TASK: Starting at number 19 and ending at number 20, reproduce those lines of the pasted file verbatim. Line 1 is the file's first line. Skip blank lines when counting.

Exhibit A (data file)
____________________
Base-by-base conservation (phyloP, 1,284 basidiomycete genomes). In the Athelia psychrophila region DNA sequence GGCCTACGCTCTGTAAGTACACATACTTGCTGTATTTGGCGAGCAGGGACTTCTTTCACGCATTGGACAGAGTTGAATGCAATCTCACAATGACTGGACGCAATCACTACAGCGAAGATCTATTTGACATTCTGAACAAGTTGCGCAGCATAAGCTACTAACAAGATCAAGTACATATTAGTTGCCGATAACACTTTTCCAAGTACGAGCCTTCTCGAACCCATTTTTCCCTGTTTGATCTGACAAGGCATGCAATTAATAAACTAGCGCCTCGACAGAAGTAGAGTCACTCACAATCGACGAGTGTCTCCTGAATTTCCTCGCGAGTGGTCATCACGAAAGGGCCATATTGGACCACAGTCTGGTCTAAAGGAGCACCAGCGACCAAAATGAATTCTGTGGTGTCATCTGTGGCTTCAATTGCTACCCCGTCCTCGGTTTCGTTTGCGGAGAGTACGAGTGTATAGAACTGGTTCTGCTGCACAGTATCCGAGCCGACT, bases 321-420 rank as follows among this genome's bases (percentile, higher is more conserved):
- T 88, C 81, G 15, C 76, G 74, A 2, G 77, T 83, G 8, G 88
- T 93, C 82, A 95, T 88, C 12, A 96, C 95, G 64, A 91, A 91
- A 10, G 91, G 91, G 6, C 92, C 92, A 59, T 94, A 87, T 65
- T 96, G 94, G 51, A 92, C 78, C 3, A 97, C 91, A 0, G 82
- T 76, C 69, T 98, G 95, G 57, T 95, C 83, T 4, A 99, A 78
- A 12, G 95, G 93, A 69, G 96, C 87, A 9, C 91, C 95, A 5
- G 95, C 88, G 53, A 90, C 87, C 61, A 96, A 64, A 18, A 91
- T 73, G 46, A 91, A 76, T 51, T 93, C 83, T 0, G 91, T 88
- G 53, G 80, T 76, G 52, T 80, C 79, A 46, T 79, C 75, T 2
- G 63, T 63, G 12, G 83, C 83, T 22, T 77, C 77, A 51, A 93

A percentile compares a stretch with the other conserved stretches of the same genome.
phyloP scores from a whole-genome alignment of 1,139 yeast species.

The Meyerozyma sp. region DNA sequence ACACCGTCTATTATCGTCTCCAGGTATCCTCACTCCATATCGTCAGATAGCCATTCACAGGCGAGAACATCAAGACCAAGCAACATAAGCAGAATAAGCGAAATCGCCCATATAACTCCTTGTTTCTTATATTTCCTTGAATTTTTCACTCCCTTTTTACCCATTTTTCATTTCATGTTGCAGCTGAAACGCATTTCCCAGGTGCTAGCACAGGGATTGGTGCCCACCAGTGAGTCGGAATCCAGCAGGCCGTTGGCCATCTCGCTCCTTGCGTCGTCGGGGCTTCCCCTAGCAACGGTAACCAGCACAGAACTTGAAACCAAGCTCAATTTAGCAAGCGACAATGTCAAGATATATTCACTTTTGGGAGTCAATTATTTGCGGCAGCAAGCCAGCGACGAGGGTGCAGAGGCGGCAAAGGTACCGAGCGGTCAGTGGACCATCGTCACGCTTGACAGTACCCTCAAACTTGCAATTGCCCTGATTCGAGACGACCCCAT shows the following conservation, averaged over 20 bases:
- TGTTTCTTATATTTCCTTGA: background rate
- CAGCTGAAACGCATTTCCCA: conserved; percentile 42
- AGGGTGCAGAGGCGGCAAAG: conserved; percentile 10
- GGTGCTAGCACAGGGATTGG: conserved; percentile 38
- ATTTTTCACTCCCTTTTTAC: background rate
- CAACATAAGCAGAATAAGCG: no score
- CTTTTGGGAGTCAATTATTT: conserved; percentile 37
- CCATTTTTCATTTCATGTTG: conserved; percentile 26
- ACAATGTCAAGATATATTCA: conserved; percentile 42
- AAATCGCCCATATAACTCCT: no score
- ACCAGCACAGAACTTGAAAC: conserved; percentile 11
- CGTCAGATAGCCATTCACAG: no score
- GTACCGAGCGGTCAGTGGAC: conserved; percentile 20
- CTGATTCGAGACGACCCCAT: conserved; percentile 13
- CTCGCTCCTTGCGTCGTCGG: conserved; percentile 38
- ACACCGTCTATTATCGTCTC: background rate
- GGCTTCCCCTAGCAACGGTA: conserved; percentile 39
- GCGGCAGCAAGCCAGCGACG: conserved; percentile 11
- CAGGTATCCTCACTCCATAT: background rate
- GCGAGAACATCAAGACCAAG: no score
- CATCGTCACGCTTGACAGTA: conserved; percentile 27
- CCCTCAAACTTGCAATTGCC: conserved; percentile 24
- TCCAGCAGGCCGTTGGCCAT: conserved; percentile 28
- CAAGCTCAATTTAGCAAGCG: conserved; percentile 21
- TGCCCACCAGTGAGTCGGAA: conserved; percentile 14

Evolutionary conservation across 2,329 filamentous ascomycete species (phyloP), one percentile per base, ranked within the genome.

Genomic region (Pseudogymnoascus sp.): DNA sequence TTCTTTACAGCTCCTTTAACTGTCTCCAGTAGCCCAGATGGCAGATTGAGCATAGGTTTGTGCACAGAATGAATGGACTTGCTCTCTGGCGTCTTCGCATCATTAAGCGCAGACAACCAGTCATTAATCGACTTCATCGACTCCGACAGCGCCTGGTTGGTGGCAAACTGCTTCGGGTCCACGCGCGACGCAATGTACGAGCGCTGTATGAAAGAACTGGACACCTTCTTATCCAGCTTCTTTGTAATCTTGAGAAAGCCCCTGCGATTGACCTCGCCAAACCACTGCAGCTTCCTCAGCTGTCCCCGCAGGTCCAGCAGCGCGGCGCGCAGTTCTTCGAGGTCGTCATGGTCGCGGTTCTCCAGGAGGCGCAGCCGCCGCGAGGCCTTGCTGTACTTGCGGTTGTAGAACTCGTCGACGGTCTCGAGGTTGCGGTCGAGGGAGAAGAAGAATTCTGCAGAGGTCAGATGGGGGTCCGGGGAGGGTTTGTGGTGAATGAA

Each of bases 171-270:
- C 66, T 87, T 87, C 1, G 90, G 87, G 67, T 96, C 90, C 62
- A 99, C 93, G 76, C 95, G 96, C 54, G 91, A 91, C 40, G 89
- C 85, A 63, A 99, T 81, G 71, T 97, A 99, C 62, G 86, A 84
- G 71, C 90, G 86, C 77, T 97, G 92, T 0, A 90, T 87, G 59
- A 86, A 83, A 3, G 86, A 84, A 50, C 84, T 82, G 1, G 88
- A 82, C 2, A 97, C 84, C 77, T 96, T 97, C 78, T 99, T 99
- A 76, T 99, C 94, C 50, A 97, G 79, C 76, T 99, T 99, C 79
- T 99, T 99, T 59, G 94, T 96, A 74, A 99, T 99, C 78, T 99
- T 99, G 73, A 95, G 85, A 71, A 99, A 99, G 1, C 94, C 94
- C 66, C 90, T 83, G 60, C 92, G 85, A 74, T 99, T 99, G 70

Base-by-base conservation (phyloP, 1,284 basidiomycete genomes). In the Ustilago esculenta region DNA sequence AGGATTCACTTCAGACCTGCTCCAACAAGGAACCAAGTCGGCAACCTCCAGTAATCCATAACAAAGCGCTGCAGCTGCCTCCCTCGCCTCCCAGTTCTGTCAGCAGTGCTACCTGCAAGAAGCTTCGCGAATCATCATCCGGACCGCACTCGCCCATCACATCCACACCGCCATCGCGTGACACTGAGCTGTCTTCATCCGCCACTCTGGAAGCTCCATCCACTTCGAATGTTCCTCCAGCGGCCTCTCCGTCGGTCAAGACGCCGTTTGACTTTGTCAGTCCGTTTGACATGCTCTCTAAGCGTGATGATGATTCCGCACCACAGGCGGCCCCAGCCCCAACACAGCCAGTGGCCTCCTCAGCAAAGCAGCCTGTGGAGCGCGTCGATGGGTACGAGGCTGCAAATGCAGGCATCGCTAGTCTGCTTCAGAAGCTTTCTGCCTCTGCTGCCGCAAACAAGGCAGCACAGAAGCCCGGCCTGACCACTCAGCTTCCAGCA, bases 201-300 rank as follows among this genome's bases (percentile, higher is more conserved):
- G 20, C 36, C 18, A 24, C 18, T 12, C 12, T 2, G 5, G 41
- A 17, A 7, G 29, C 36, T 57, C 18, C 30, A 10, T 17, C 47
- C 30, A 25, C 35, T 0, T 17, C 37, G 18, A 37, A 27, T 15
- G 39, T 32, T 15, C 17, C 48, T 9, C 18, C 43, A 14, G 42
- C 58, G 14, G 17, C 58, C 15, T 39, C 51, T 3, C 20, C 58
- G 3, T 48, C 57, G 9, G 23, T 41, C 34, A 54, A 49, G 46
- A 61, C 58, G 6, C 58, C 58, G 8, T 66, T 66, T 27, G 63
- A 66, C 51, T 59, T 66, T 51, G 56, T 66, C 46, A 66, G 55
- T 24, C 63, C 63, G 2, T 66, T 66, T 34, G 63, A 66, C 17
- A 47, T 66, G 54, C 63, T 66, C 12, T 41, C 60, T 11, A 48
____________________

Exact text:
- ATTTTTCACTCCCTTTTTAC: background rate
- CAACATAAGCAGAATAAGCG: no score